Colic Relief for Baby (and You!)



All babies cry to let their caregivers know they are hungry, tired or need a diaper change. But what if a baby cries uncontrollably, for no apparent reason, on a regular basis? Those babies are often said to have colic.

Colic is defined as intense crying for at least three hours a day, more than three days a week and for at least three weeks. It typically begins when a baby is around 2 or 3 weeks old, peaks at 6 weeks and ends around the fourth month. The evening hours are usually when colicky babies cry the most.  

The exact cause of colic is unknown, but experts posit a few theories. According to MayoClinic.org, some possibilities include allergies, lactose intolerance, a developing nervous system and a digestive system that hasn't fully developed.

Colicky behavior often occurs in babies with a sensitive or spirited temperament. Some experts think these babies have the inability to “self-console” or regulate their nervous system, and they get overstimulated easily. As they get older, their nervous system matures and their crying decreases.

How Can Parents Soothe Their Baby?
If your infant has long periods of unexplained crying, the first thing to do is consult your pediatrician to make sure there is not an underlying medical cause. If the diagnosis is colic, the doctor will probably suggest a few ways to try to soothe your little one.

  • Calm. Try dimming the lights, giving him a warm bath, swaddling him in a blanket and quieting the house. 
  • Gentle motion. Babies often respond well to steady, rhythmic motion. Try rocking her, walking with her in a baby chest carrier or a stroller or putting her in a baby swing. 
  • Soft sounds. Babies who are overwhelmed with the regular noises of the world around them might find comfort in the sounds of a fan, a CD with monotonous sounds, a vacuum in the next room or a white-noise machine.
  • Massage. “When my son was colicky, putting him on his tummy over my lap and gently massaging his back gave some relief,” local mom Amanda Miller says.
  • Diet modifications. Jenny Solovev, another local mom, found that eliminating certain foods from her diet, including broccoli, cauliflower, beans, dairy and sugar, helped her breastfed daughter cry a little less. Jenny also made homemade tea bags using various seeds and drank the tea every four hours. “In about three days or so, I saw that my daughter became calmer and in much less pain,” she says.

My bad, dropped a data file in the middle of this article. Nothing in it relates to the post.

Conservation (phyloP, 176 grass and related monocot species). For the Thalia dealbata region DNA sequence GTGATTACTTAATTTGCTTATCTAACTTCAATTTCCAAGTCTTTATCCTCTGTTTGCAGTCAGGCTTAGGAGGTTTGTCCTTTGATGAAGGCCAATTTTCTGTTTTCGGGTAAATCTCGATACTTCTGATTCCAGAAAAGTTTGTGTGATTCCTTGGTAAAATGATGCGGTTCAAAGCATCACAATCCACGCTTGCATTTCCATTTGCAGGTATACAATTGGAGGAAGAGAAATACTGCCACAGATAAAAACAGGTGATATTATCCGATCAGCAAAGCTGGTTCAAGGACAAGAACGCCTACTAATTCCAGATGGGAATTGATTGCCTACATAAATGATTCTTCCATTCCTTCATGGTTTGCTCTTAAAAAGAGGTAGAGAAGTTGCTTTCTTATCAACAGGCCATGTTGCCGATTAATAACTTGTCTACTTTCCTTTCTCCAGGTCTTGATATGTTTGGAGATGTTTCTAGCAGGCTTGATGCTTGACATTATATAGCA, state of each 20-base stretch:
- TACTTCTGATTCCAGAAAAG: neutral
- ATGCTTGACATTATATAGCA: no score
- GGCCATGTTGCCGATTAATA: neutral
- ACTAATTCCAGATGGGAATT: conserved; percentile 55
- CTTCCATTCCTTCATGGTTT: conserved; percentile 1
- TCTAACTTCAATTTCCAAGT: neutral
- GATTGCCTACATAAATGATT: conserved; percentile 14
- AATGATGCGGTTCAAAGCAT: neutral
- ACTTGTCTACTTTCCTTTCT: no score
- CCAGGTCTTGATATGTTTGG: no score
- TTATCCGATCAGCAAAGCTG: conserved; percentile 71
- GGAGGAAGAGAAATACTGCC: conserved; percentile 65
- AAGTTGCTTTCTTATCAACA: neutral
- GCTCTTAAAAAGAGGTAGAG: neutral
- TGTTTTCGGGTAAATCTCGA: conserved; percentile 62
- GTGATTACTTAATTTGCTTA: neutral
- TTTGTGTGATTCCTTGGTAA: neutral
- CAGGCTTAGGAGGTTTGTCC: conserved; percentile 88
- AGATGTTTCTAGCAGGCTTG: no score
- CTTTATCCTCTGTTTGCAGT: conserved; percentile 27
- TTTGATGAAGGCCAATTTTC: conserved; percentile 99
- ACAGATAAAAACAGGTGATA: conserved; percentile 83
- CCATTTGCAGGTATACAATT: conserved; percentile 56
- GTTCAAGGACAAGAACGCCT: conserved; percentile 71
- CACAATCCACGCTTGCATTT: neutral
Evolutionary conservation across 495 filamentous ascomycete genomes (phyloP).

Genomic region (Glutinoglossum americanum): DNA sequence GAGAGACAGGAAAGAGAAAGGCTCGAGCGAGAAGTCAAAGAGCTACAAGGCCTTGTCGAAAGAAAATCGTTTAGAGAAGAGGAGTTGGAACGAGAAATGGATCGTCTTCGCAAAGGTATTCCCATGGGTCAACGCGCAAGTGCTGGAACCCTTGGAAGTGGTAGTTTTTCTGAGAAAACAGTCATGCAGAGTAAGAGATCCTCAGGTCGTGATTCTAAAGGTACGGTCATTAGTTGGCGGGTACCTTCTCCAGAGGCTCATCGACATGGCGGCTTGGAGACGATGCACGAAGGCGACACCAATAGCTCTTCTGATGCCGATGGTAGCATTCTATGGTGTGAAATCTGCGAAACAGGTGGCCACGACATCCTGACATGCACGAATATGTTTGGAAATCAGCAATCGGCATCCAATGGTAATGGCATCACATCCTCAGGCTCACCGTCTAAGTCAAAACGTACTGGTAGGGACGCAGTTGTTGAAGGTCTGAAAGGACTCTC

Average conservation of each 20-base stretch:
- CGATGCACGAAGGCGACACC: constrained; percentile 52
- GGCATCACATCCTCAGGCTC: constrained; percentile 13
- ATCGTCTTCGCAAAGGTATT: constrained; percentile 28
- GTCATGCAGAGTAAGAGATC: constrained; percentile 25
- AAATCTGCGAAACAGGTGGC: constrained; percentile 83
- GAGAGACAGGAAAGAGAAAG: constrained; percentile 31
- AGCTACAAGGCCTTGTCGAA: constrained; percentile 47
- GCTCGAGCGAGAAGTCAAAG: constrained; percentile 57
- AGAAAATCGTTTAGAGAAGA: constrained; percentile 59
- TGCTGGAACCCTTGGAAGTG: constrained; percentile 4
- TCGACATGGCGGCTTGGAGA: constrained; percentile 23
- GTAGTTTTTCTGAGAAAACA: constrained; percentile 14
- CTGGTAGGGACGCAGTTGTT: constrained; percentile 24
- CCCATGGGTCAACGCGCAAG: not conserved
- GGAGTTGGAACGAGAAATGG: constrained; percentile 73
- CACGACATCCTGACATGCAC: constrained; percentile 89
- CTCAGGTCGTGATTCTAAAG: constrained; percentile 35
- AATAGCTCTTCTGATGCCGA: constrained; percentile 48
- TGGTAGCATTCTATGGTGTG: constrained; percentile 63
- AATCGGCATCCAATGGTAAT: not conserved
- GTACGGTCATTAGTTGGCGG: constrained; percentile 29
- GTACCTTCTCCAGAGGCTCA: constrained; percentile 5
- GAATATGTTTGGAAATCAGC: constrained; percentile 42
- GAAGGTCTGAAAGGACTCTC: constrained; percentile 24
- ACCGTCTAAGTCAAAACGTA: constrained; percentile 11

• Pacifier. Some breastfed babies will refuse it, but others might find relief in a binky.

How Can Parents Cope with the Stress?
Let’s be honest here. Listening to a baby cry for hours on end is nerve-racking. The best parents can turn into stressed-out basket cases, ready to shriek along with their baby. So how can you keep from losing your mind?
    
Ask for help. Turn to your partner, family member, sitter, friend or neighbor and ask them to take over for a bit. Sometimes babies can sense stress in their caregivers, and simply handing the little bundle over to someone else provides instant relief for the baby and you!
Get out of the house. If someone else can watch your baby for a while, use the opportunity to leave. Take a walk, grab a coffee or go for a drive to collect yourself.
Walk away. If you are home alone with your baby, it’s okay to put her in her crib and go in another room to take a few deep breaths.
    
    Parents, be assured that the seemingly endless crying is harmless to babies, and there is a light at the end of the tunnel. Colic doesn’t last forever and often comes to a halt just as quickly as it started.

As always, please consult your health care provider with any questions or concerns.    

A few “don’ts” when it comes to colic:

•    Don’t give babies gripe water or herbal remedies. Many of these products are not regulated by the FDA, and the ingredients aren’t always listed.
•    Don’t place your baby on a waterbed, pillow or memory foam mattress. Infants may not be able to lift their heads to breathe and run the risk of suffocation.
•    Don’t lose your cool. If you feel you might harm your baby, seek help immediately.

Tisha Foley and her husband live in Belton with their two children.

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